LII:COVID-19 Testing, Reporting, and Information Management in the Laboratory/Final thoughts and additional resources

From LIMSWiki
Jump to: navigation, search


-----Return to the beginning of this guide-----

5. Final thoughts and additional resources

5.1 Final thoughts

COVID-22 Palmerston North posters MRD.jpg
In the relatively brief time since it has started, the COVID-19 pandemic has brought with it numerous challenges for society to face. How poised is a state and national government to truly lend assistance to its citizens in the face of a crisis? How does the increasing divide between the "haves" and "have nots", and the associated economic structures that lend to them, reveal the fragility of our society? What more can be done to fund epidemiology research? How can we improve our healthcare system to be better equipped to handle communicable disease response and better funded to provide more social services to a broader base of people? And what lessons can be learned from the successes and failures of providing accurate, responsive laboratory testing during pandemics?

We've learned that the family of coronaviruses can be disruptive to humanity with past brushes with SARS and MERS, yet we arguably haven't done enough to research these and similar viruses to be more prepared. We were perhaps fortunate in some ways that SARS wasn't worse than it proved to be. However, responses by the World Health Organization (WHO), the Centers for Disease Control and Prevention (CDC), and other organizations and agencies around the world during the SARS and MERS outbreaks laid the foundations for laboratory testing a novel coronavirus like SARS-CoV-2. Reverse transcription PCR (RT-PCR) is again proving to be a useful diagnostic tool for identifying the virus in patient specimens. Other methods such as lateral flow assays (LFA) borrow from more rapid methods of identification, lending support to testing. And while confusing—particularly given the unknowns surrounding the predictive ability of antibodies conferring immunity—serology antibody tests appear to have their place as well.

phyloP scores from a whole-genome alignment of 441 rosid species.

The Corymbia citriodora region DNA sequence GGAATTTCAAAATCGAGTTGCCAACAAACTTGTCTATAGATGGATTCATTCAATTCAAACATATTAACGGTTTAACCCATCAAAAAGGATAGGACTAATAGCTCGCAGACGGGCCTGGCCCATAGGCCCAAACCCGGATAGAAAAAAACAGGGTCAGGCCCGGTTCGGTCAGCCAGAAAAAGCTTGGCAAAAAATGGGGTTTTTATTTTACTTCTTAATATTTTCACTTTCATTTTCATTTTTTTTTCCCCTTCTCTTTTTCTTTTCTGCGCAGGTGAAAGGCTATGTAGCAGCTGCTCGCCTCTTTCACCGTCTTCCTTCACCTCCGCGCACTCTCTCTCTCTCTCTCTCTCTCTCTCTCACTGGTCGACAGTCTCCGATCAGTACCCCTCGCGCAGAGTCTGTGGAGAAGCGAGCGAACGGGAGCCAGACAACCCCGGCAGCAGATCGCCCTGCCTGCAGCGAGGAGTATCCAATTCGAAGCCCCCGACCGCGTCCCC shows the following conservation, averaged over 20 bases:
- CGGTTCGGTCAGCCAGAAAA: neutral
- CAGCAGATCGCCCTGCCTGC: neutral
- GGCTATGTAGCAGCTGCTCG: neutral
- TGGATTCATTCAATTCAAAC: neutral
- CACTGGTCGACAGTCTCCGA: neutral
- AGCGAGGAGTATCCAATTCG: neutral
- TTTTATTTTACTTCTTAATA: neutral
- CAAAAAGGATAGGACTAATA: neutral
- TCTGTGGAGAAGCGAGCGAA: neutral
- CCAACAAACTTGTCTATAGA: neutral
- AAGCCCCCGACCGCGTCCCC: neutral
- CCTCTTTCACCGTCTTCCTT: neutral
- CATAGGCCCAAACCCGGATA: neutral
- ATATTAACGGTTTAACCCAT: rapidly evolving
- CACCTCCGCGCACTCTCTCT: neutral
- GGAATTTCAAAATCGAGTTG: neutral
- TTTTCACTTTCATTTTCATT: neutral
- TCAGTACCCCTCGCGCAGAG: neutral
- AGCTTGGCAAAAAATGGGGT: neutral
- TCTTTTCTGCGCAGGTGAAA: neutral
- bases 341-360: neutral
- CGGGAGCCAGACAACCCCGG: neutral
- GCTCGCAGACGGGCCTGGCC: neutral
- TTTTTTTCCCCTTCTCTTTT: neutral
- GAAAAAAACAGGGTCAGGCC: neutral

These and related tests can be complex, as evidenced by the CLIA approval status of a strong majority of emergency use authorized (EUA) test kits. Performing these tests on complex instruments and then effectively using the data they provide require clear workflows that can be at least partially automated. This is particularly vital given the paltry 13 percent of CLIA-certified U.S labs that are certified to perform moderate- and high-complexity testing. Additionally, given the value of test result data to governments agencies, epidemiological researchers, and patients, it's important that reporting is clear, timely, and moderated. Laboratory informatics systems such as laboratory information management systems (LIMS) and laboratory information systems (LIS) can go a long way towards ensuring laboratory testing and reporting of commmunicable diseases goes smoothly.